Meeting Date:

April 20, 2009






Darby W. Fuerst,


Water Conservation


General Manager

Line Item No.:

4-2-1, 4-2-2


Prepared By:

Stephanie Pintar

Cost Estimate:



General Counsel Approval:N/A

Committee Recommendation:The Administrative Committee reviewed this item on April 14, 2009 and recommended approval.

CEQA Compliance:N/A


SUMMARY:Older automatic Irrigation Systems are often operated on a timer that has no adjustment for inclement weather.Rain Sensors are devices that can be attached to an automatic irrigation system to monitor rainfall levels.When the weather is wet, the Rain Sensor temporarily overrides the controller to prevent unnecessary irrigation.Once the Rain Sensor dries out, the system operates according to the clock.†† Staff is requesting authorization to purchase 500 Rain Sensors to provide to District water users free of charge along with easy to understand directions for installation.A bulk purchase reduces the cost per unit by several dollars.


In the pending conservation filing before the California Public Utilities Commission (CPUC), outdoor water use is targeted by the District and California American Water (CAW) as an area of potentially significant water savings.Although a Rain Sensor installation program was not proposed in the CPUC filing, installation of Rain Sensors on existing irrigation systems would be a prudent first step to achieving significant outdoor savings.Amendments to the conservation regulation are being proposed that will require installation of Rain Sensors for new construction, change of ownership/use, and expansion of use by August 2009.The proposed amendments also require Rain Sensors on all automatic irrigations systems, with the exception of irrigation systems managed by a Smart Controller.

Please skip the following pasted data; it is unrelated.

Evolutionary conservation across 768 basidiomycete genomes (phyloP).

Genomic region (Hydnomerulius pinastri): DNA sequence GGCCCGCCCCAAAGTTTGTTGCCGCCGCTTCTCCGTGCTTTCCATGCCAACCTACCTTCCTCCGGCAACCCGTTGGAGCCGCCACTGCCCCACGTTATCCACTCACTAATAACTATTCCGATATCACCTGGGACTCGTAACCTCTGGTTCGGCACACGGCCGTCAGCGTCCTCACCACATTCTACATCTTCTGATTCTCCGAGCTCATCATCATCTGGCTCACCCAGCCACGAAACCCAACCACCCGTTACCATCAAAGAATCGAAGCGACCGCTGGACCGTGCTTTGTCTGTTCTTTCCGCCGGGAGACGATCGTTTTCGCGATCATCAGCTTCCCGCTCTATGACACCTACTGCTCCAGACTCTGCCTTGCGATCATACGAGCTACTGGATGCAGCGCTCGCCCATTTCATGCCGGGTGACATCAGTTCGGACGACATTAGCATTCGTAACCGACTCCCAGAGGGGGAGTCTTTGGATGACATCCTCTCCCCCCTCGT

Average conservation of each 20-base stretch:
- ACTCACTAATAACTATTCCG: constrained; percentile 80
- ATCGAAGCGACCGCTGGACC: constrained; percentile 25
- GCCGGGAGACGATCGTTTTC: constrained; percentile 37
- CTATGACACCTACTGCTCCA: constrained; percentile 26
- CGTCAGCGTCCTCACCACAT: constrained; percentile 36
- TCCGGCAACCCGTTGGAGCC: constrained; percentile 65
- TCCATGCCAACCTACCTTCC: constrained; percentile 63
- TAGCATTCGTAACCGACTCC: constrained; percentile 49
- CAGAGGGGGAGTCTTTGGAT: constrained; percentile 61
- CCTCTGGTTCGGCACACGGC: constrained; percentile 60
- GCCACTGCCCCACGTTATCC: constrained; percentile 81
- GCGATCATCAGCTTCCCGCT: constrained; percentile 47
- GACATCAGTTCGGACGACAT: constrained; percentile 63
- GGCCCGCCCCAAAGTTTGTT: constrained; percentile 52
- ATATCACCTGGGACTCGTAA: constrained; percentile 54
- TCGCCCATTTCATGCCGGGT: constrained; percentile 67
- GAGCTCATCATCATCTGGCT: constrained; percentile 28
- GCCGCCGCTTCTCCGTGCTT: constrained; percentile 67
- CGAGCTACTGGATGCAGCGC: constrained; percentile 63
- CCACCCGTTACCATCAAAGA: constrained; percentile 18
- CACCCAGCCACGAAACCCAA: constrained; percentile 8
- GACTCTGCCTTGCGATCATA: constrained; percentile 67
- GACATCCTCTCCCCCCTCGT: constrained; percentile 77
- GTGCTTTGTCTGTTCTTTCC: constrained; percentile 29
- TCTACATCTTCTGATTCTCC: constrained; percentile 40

RECOMMENDATION:If approved with the Consent Calendar, staff will be authorized a maximum of $8,400 of budgeted funds for purchasing 500 Rain Sensors.The Administrative Committee supported this purchase at its April 14, 2009 meeting.

BACKGROUND: Water savings achieved through irrigation system retrofits is essential to maintaining and extending the community's water supply, particularly during the current regulatory restrictions and during times of drought.The key to efficient outdoor irrigation is applying just enough water when necessary.Water-wise habits result in a healthier lawn and landscape, in addition to conserving water. Plus, reducing consumption reduces the userís water bill.The addition of Rain Sensors to the inventory of free water savings devices available from the District will contribute to reduced outdoor water use.An explanation of how a rain sensor works is attached as Exhibit 7-A.


IMPACT TO STAFF/RESOURCES:Funding for the purchase of Rain Sensors is available through the Water Conservation objective of the Fiscal Year 2008-2009 budget.Specifically, funding is available under the headings 4-2-1 Promote Best Management Practices, and 4-2-2 Educate Public and Enforce Water Waste Rules.



7-A††††† Fact Sheet:Rainfall Shutoff Devices